Plano Star-courier > News
Plano proposes new bond package
Road construction and parks and recreation projects will be the focus of a $154 million bond package set to go before voters next year.
Due to existing debt coming off the books in the next several years, the impact of the bond package to the tax rate will be softened, said Karen Rhodes-Whitley, the city's budget director.
"With the four-year plan, the maximum tax rate impact is 2.6 cents, which would equate to $50.37," she said. "That is at the end of four years -- it is cumulative ... This is based on the average home value, which is currently $243,118."
The preliminary project list presented to the city council on Monday includes $8 million in improvements to Oak Point Park and Nature Preserve, as well as $7 million in general park improvements. Money has also been earmarked for improvements to several recreation centers and for the expansion and upkeep of the city's trail system.
In addition to the $76 million set aside for parks and recreation, $56 million will be used on road construction and repair. Several major thoroughfares would receive money from the package, including Spring Creek Parkway, Park Boulevard and Marsh Lane.
A separate proposition on the ballot will seek voter approval for the revocation of the authority to sell the remaining $14.2 million in bonds that were earmarked for the Arts Center of North Texas.
The preliminary list of projects will likely change prior to Election Day on May 11. Input will be received from various boards and commissions, and city staff will also accept public input on the proposed projects throughout the month of November.
Beginning Nov. 1, the city will seek public input on the preliminary list and also ask residents to propose their own projects via the city's Engage Plano website. A public hearing will be held on Nov. 26 regarding resident-initiated projects. Once this input is received, the city council will begin finalizing the bond proposal.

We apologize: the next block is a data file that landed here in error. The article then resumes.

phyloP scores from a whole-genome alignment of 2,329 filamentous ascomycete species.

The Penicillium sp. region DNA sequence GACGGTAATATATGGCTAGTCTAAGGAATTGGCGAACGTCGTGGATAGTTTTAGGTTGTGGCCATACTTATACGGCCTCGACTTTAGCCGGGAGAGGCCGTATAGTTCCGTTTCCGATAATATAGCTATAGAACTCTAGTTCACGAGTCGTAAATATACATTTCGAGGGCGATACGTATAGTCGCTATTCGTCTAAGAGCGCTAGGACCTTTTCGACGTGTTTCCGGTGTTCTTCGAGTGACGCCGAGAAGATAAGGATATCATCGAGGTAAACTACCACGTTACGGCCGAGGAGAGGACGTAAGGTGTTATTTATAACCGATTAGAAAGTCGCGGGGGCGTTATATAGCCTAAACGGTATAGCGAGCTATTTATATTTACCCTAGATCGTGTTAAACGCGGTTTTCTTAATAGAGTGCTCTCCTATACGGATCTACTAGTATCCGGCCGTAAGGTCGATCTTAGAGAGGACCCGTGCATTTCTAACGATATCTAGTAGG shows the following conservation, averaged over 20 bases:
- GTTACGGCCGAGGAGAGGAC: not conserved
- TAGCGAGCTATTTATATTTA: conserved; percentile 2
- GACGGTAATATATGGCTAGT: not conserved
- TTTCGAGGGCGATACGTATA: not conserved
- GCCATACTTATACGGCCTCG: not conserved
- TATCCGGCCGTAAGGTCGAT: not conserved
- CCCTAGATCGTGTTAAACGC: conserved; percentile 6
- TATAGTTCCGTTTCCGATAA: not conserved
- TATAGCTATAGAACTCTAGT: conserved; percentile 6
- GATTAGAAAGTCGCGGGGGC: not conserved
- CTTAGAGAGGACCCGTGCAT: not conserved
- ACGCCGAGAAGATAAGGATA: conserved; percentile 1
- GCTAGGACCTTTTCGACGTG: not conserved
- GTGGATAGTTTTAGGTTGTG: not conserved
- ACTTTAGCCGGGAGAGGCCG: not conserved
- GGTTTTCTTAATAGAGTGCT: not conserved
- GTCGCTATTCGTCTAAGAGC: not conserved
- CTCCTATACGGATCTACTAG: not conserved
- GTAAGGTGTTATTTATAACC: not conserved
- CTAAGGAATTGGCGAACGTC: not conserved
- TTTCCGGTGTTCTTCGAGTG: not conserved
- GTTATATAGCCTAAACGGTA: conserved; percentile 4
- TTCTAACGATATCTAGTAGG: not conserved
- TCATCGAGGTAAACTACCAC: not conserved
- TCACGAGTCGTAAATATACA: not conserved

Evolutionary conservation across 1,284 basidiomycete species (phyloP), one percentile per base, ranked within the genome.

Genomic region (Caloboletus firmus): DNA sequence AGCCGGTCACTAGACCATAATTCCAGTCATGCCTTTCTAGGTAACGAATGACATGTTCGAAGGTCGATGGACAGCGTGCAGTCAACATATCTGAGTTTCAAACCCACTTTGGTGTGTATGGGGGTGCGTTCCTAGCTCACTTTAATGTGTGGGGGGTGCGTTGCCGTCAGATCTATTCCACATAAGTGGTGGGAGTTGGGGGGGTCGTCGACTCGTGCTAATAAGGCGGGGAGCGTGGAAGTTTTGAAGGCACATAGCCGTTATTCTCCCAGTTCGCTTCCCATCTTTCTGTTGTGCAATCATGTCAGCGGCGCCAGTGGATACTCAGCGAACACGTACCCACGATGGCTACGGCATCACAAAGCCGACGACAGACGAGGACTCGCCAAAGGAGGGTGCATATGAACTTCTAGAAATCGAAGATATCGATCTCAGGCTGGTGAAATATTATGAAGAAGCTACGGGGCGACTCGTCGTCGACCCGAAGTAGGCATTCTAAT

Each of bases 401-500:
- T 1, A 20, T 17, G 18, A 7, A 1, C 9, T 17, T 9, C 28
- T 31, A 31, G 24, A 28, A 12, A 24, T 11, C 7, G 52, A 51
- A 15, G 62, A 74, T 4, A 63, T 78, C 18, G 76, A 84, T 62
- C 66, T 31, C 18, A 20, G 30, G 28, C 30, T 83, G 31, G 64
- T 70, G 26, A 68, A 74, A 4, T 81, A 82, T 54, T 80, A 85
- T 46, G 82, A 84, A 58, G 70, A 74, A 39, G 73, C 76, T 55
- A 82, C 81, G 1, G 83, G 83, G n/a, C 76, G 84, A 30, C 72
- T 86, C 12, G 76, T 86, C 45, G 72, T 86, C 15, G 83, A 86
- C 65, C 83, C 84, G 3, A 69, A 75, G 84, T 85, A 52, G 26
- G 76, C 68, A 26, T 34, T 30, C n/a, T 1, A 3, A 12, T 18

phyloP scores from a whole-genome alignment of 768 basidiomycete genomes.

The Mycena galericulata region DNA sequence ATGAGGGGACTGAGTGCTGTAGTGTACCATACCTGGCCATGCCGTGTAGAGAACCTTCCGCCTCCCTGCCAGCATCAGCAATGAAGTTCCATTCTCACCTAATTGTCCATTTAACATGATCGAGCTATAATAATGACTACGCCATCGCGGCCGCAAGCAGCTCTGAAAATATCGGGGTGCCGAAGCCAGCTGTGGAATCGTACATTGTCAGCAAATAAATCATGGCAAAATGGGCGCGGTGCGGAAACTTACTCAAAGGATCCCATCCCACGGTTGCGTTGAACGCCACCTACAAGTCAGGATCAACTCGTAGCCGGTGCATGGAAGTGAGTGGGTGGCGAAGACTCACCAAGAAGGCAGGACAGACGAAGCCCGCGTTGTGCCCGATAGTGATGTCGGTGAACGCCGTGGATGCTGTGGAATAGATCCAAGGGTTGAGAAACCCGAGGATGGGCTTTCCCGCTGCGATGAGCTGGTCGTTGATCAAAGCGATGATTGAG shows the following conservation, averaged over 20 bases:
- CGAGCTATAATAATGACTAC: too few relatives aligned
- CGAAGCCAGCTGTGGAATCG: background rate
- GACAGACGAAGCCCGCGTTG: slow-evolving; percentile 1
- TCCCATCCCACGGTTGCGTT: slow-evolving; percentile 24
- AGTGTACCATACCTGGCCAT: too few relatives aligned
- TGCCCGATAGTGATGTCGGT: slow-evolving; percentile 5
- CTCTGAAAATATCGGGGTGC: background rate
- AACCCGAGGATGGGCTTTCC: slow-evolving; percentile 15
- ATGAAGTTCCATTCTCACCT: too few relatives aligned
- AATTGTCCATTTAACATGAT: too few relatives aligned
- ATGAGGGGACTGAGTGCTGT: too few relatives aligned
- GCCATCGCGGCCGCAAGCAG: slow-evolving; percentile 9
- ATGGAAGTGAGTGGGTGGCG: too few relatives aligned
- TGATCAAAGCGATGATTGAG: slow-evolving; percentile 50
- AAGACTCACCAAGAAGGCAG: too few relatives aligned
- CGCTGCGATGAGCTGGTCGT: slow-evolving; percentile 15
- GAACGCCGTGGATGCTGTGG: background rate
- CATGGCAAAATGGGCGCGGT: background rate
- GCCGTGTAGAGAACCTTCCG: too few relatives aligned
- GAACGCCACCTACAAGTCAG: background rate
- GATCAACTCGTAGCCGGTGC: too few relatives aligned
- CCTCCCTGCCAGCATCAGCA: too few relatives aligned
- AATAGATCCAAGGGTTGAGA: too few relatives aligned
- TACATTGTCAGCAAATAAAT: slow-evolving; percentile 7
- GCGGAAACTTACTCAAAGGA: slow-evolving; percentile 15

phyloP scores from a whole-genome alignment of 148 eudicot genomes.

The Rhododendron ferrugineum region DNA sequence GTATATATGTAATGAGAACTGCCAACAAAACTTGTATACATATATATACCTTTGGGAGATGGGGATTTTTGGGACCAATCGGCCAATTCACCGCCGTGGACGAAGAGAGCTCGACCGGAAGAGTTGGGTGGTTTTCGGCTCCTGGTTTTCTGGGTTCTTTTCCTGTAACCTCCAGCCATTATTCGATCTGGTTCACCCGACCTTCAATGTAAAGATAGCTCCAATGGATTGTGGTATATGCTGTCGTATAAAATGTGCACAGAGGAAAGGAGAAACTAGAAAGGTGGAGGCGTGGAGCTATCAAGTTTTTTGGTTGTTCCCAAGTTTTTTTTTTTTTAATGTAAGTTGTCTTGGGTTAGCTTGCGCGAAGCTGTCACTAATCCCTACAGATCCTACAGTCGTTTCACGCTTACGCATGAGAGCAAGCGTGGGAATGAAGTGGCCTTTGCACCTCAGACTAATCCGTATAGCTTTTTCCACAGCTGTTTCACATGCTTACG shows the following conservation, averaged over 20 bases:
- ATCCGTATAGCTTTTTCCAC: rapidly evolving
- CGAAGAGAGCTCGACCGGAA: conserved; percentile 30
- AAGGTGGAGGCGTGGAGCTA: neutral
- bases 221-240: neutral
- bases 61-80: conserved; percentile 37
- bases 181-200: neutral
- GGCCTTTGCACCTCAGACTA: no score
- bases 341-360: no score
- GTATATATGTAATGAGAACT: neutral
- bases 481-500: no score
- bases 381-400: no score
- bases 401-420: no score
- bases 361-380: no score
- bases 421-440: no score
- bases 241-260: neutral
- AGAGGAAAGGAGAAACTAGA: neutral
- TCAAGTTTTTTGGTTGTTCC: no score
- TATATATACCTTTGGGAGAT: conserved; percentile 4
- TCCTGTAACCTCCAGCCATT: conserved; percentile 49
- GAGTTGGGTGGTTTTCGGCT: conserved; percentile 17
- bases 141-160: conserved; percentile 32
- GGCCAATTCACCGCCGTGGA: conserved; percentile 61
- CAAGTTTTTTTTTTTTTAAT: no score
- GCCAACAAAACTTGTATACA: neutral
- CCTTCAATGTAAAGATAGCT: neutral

"In December and January, each of the departments ... will provide more details regarding the projects that are included in this list," Rhodes-Whitley said. "Decisions will be made during that time regarding what you want to remain on the list, and what should fall off the list."
A final decision on which projects are included will be made by the city council in February, Rhodes-Whitley said, adding that any changes to the preliminary list could result in the 2.6 cent tax rate impact changing.
The council also heard a report from Chief Parks Planner Robin Reeves, who said several parks and recreation projects from the 2005 and 2009 bond programs with a cost of $52 million are still pending.
These projects include an 18,000-square-foot outdoor center at Oak Point Park and Nature Preserve, the construction of White Rock Creek Community Park, and the expansion of the city's senior center. The projects were delayed because city staff didn't feel there was adequate money in the general fund to cover the operating and maintenance costs associated with the individual projects, Reeves said.
"We could probably spend two to three years completing these projects if we knew that we had the operating funds to support them once they were built," Reeves said.